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2014 NBA Finals: How the Spurs Became the NBA’s Gonzaga

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By Chris Mahr

There’s a purity to watching the San Antonio Spurs play basketball. The lineup that they have on the floor functions not as five wholly separate players but as one collective organism, moving in concert with one another to put the ball in the basket and prevent the opposition from doing so.

No other NBA team boasts anything comparable. In fact, the best basketball parallel for San Antonio that I can come with is Gonzaga.

Like the Spurs, the Bulldogs boast a seamless style of basketball. They score with an efficiency that few other college teams can match (fifth in team FG% in 2013-2014). You watch one of their games and think, “Why can’t all basketball look this good?”

How is it that the NBA’s most consistent team of the past 15 years and the best-known Cinderella in college hoops came to master the finer points of basketball and make it look beautiful? Through very similar ways.

Emphasis on International Players

San Antonio’s playoff roster consists of two Frechmen, two Australians and one Argentinian, Brazilian, Italian and Canadian each. A similarly cosmopolitan approach to recruiting is a big reason why Gonzaga has remained a perennial winner since breaking onto the scene in the late 90s and early 2000s.

There’s a sizable pipeline running from Canada to Spokane (as evidenced by the likes of Kelly Olynyk and Kevin Pangos), and they’ve also drawn talent from France (Ronny Turiaf), Brazil (J.P. Batista), Germany (Elias Harris) and Poland (Przemek Karnowski).

Ball and Player Movement

The American AAU system has produced a me-first, star-obsessed approach to cultivating young hoops talent at the expense of many basic fundamentals. By simply growing up in a part of the world not exposed to that flawed model, the players passing through both San Antonio and Gonzaga are less likely to develop flawed games.

Look up and down the Spurs’ roster. Virtually everyone knows how to pass, move without the ball and consistently hit a jump shot. There’s a team-wide emphasis on sharing - points, minutes, you name it - that prevents their offense from getting bogged down as often as their counterparts’.

Sames goes with a Gonzaga team in 2013-2014 on which eight players averaged between 6.0 and 14.4 PPG. For all the notoriety that Adam Morrison developed as a dominant scorer in the mid-2000s, the Bulldogs have more often than not adopted a share-the-wealth approach. It’s made them one of the most perennially, offensively efficient teams in the country.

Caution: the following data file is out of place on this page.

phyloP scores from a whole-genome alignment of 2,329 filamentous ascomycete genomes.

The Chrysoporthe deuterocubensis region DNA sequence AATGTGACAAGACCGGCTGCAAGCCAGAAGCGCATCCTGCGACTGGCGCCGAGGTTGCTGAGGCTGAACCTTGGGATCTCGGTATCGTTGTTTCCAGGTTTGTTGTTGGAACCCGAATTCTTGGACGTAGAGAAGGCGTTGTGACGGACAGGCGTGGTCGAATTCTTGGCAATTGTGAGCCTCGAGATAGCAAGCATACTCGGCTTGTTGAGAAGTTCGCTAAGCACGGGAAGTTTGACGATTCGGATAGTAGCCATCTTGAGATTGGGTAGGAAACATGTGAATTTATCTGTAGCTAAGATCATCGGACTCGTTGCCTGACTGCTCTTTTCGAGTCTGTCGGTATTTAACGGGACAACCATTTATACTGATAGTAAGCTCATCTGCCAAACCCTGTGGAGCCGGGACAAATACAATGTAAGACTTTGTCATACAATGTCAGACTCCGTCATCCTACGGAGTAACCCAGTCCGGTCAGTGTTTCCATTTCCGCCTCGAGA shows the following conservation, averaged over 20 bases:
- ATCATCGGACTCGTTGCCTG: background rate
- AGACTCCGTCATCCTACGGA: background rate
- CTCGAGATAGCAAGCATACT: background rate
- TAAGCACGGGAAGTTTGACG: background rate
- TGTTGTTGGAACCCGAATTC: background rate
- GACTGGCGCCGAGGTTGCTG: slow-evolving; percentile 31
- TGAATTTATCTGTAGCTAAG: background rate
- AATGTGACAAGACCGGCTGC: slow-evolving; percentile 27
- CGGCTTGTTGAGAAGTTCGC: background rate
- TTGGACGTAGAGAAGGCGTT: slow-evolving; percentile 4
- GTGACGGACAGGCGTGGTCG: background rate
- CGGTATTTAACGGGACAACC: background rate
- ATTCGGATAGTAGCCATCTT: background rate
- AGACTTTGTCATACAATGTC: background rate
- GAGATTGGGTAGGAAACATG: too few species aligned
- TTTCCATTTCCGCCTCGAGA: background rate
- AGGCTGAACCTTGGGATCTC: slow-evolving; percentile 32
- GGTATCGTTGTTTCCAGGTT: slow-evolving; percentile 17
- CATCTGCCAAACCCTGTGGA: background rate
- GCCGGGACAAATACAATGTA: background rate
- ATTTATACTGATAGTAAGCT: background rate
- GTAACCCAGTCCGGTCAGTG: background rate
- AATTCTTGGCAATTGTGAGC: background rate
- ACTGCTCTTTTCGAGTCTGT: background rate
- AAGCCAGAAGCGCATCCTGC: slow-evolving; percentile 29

The End Dividends (or Lack Thereof)

For all the praise they’ve rightfully earned for their styles of play, both the Spurs and Gonzaga can’t help but come under fire from nitpickers pointing out their postseason shortcomings.

Back in the NBA Finals for the second straight year, San Antonio hasn’t won it all since 2007 despite being the league’s most consistently stellar team since then. Meanwhile, the Bulldogs have “settled” for four Sweet Sixteen berths since nearly advancing to the Final Four in 1999 and have often been eliminated much earlier than they expected.

Each team has run into an opponent that boasts more athleticism (exposing them on defense) or has found some other key to slowing down their efficient offenses. The opponents have emerged triumphant in the end even if they’re basketball has been less beautiful.

Just as I always find myself each March pulling for Gonzaga to make another long-awaited run deep into the Big Dance, I’ll be rooting hard for the Spurs to win their NBA Finals rematch with the Heat. Rooting hard for beautiful basketball to get its much-deserved do.

Chris Mahr is the managing editor of Lost Lettermen. His column appears Tuesdays and Thursdays. You can follow him on Twitter at @CMahrtian.

 
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